San Francisco Police Draft Policy to Give Robots License to Kill

Currently, San Francisico remotely operate the police robots.

QUICK FACTS:
  • The San Francisco Police Department (SFPD) has proposed a policy that would allow their robots to use lethal force.
  • The robots are unmanned and piloted remotely. They are used in several capacities, including investigating “dangerous and hazardous material” and conducting “operations where other robots can’t fit or maneuver,” according to the SFPD.
  • “The robot climbs small obstacles, overcomes curbs, turns in place and self-rights when flipped over,” a department draft policy stated.
  • Currently, the SFPD has 17 robots in total, all of which they obtained before the start of this year.
  • The board will vote on the measure early next week.
DETAILS ABOUT THE PROPOSED POLICY:
  • “Robots will only be used as a deadly force option when risk of loss of life to members of the public or officers is imminent and outweighs any other force option available to SFPD,” the draft policy states, going on to say that “only assigned operators who have completed the required training shall be permitted to operate the robots.”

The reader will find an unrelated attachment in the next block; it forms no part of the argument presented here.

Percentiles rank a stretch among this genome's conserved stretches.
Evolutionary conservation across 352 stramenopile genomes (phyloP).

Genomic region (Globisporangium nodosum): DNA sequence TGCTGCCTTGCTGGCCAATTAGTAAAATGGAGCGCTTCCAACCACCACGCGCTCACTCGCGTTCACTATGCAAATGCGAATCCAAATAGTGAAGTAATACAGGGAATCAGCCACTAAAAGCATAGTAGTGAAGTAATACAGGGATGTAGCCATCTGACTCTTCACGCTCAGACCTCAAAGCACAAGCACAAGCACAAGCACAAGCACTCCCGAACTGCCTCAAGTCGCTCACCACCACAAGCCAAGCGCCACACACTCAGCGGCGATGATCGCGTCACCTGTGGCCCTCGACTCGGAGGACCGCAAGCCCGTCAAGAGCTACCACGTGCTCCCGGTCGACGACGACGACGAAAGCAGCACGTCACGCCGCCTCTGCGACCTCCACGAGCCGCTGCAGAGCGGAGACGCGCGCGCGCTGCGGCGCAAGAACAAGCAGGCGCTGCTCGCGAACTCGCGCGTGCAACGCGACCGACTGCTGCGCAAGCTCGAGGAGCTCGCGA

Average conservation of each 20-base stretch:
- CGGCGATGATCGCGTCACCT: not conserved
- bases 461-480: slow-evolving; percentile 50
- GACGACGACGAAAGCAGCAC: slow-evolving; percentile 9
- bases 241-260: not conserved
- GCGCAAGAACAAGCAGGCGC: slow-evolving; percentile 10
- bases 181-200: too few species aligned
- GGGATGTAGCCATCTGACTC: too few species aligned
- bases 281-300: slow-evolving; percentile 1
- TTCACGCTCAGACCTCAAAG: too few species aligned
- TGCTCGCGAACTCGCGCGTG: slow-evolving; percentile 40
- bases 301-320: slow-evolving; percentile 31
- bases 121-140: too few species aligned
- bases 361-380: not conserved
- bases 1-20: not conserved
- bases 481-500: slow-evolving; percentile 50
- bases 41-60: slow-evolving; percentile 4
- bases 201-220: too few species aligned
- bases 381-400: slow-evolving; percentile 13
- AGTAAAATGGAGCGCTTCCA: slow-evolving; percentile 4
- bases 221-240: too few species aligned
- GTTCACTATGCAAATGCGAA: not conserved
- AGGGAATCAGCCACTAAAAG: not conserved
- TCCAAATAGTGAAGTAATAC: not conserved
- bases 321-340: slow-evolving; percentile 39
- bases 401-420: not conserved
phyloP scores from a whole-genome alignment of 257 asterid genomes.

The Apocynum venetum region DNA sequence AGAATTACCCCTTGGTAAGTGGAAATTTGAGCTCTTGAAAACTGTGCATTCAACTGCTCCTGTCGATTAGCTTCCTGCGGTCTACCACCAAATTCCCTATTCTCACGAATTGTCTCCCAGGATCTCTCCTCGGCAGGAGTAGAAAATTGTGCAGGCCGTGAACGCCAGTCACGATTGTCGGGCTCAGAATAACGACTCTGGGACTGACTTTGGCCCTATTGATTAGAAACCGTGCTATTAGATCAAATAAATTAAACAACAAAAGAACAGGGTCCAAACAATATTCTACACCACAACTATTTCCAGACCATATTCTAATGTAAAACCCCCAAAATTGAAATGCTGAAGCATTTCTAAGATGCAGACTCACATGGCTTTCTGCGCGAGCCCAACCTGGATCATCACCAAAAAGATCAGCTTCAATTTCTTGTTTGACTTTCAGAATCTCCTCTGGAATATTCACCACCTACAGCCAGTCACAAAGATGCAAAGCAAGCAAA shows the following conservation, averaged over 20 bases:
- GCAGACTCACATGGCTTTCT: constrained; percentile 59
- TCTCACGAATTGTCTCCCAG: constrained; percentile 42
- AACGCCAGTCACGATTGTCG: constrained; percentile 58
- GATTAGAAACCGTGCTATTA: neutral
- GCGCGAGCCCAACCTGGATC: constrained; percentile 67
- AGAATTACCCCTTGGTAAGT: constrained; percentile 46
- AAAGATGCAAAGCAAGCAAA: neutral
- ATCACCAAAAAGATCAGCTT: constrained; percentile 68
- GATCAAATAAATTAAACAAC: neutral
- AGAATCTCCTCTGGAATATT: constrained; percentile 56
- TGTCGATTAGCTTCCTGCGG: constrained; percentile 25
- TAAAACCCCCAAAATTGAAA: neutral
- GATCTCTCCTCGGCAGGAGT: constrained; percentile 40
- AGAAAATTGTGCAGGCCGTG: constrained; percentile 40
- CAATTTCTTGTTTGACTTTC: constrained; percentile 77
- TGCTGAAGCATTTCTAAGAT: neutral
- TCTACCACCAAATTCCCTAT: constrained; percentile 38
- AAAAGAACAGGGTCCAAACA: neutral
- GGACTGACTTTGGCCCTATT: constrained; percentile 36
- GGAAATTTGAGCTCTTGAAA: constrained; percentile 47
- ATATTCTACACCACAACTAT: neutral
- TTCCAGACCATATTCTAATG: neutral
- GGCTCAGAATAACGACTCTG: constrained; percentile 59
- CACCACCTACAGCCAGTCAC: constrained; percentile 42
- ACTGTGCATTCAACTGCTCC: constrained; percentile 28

• “Equipment subject to the provisions of AB 481 do not necessarily indicate equipment that has been provided by the federal government and include, but are not limited to, command and control vehicles and less lethal bean bag projectile launchers. AB 481 identifies 14 categories of equipment. The Department’s inventory meets nine of those categories that are listed in this policy.”
BACKGROUND:
  • A recent bill signed into law by California Gov. Gavin Newsom is believed to screen out believers from California’s police force, according to some experts.
  • The bill (AB 2229) requires that applicants to the police department undergo a psychological evaluation to test “bias” on the issues of “gender” and “sexual orientation.”
  • A companion bill, (AB 2547), would ask police departments to search “applicant social media profiles” for “content indicative of potential biases, such as affiliation with hate groups.”